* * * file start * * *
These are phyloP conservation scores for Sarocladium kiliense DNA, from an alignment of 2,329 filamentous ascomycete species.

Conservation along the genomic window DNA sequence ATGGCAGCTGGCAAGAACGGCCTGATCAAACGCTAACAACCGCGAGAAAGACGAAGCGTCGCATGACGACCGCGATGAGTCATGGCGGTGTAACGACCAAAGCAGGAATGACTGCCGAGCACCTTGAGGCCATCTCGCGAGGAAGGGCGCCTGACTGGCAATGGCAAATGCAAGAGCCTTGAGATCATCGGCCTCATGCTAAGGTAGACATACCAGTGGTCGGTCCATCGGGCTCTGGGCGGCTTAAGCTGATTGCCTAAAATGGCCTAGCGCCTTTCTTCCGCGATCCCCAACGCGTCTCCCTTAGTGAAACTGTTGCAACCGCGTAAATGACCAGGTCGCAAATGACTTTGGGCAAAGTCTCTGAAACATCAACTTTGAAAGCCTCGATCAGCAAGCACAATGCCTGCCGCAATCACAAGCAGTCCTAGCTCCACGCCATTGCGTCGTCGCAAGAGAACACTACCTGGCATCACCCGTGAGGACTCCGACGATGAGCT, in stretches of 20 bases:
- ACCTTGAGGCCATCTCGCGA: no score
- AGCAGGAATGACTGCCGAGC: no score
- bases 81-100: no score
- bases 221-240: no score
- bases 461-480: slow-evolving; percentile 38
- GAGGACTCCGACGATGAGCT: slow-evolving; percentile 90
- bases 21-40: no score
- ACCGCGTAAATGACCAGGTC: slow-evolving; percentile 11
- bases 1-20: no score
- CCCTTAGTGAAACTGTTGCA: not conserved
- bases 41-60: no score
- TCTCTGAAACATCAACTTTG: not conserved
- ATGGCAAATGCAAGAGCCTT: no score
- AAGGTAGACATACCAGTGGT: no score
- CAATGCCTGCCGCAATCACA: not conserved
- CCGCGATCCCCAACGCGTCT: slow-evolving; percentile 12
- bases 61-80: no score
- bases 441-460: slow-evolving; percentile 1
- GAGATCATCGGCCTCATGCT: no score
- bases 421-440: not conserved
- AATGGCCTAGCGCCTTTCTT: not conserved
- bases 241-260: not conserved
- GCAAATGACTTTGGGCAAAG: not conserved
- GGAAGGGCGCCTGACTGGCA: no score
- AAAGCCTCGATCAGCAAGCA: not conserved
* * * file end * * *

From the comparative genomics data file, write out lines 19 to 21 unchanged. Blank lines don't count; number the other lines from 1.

- bases 61-80: no score
- bases 441-460: slow-evolving; percentile 1
- GAGATCATCGGCCTCATGCT: no score